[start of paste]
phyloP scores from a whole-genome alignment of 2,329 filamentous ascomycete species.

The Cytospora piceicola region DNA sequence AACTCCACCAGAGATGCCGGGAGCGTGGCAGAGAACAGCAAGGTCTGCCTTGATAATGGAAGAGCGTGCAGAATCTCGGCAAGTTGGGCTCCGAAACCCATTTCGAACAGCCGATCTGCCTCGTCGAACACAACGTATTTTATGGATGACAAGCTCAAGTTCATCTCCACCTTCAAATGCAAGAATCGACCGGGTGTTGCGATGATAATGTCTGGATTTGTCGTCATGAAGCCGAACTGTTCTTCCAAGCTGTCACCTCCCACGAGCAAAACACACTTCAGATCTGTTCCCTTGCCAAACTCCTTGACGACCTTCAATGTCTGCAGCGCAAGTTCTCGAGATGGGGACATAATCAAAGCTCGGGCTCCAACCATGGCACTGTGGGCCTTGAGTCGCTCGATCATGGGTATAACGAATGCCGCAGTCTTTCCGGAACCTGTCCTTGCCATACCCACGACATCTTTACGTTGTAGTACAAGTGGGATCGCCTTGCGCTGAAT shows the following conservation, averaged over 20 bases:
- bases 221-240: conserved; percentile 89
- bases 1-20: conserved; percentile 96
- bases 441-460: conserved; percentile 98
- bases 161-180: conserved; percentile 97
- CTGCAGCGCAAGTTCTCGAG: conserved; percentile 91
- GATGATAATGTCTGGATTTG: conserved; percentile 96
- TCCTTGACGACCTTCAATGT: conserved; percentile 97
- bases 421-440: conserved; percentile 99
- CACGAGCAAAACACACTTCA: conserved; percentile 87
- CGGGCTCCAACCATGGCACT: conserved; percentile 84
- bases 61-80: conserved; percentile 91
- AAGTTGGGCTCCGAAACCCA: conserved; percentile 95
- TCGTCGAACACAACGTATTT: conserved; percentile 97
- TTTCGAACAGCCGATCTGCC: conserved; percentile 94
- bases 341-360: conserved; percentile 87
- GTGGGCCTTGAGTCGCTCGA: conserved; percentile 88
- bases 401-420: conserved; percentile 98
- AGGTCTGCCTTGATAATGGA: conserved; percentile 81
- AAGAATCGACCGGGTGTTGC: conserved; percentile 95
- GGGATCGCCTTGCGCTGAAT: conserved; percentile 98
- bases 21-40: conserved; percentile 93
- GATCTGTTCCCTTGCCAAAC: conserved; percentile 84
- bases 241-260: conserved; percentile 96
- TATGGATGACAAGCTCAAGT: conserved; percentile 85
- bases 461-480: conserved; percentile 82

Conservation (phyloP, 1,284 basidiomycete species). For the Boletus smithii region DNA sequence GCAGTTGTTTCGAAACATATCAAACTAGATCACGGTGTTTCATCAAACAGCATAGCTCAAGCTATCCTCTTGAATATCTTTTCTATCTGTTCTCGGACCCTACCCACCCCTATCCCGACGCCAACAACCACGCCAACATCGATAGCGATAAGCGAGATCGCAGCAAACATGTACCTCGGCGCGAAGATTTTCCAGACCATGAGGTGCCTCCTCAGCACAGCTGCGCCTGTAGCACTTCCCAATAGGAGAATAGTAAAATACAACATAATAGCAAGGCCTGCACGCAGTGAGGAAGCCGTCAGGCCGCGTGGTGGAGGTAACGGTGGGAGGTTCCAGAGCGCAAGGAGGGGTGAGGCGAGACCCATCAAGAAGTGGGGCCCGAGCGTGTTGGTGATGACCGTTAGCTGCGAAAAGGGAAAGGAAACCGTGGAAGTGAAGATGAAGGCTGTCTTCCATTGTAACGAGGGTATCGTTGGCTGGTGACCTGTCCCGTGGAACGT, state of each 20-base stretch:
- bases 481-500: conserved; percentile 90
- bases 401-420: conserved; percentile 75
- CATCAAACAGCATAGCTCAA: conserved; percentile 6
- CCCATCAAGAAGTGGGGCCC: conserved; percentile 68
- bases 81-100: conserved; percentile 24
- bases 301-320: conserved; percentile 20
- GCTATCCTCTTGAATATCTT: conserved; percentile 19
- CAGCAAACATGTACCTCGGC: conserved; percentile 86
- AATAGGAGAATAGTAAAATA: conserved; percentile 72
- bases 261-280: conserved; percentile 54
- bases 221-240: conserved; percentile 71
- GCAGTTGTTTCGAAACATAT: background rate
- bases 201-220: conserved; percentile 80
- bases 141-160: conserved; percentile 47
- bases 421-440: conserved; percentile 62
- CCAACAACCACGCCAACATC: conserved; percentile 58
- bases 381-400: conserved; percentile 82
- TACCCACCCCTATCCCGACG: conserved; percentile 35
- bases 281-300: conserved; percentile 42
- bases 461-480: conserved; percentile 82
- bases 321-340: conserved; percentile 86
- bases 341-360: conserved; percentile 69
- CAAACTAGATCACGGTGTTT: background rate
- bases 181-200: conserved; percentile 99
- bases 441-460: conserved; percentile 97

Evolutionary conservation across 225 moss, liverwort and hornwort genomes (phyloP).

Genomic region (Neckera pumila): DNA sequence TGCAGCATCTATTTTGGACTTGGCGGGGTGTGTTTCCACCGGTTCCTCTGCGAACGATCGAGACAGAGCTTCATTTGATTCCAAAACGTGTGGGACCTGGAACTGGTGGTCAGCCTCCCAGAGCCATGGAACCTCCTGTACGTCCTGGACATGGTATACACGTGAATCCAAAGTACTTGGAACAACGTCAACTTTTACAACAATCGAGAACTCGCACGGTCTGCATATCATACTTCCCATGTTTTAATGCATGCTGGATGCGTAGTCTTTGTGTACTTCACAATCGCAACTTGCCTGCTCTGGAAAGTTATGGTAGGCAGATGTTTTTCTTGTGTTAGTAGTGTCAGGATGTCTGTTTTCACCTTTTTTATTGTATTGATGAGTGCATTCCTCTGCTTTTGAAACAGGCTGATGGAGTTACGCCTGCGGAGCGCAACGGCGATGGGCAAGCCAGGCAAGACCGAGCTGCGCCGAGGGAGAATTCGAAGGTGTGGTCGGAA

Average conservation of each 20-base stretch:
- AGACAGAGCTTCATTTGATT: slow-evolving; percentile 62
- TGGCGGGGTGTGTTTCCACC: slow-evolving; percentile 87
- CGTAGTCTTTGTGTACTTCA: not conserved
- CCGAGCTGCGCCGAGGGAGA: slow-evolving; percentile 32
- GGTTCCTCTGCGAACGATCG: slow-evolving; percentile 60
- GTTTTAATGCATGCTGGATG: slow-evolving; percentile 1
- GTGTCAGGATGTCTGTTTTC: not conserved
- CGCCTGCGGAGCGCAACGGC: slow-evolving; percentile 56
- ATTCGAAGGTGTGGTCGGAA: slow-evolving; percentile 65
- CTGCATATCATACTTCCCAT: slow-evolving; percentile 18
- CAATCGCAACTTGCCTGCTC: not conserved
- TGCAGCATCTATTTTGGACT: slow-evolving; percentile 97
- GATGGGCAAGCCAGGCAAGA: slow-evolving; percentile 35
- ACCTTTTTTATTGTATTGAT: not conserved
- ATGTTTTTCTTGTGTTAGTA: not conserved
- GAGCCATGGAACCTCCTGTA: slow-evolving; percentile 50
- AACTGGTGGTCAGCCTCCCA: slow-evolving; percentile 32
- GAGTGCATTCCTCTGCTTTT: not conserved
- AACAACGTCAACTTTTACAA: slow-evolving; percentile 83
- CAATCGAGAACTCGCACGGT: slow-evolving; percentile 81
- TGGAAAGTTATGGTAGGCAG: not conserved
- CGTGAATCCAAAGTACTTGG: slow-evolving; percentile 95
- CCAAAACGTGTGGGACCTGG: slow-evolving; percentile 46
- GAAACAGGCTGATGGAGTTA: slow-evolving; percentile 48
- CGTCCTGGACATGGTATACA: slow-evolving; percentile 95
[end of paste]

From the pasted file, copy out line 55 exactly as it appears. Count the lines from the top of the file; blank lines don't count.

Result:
Genomic region (Neckera pumila): DNA sequence TGCAGCATCTATTTTGGACTTGGCGGGGTGTGTTTCCACCGGTTCCTCTGCGAACGATCGAGACAGAGCTTCATTTGATTCCAAAACGTGTGGGACCTGGAACTGGTGGTCAGCCTCCCAGAGCCATGGAACCTCCTGTACGTCCTGGACATGGTATACACGTGAATCCAAAGTACTTGGAACAACGTCAACTTTTACAACAATCGAGAACTCGCACGGTCTGCATATCATACTTCCCATGTTTTAATGCATGCTGGATGCGTAGTCTTTGTGTACTTCACAATCGCAACTTGCCTGCTCTGGAAAGTTATGGTAGGCAGATGTTTTTCTTGTGTTAGTAGTGTCAGGATGTCTGTTTTCACCTTTTTTATTGTATTGATGAGTGCATTCCTCTGCTTTTGAAACAGGCTGATGGAGTTACGCCTGCGGAGCGCAACGGCGATGGGCAAGCCAGGCAAGACCGAGCTGCGCCGAGGGAGAATTCGAAGGTGTGGTCGGAA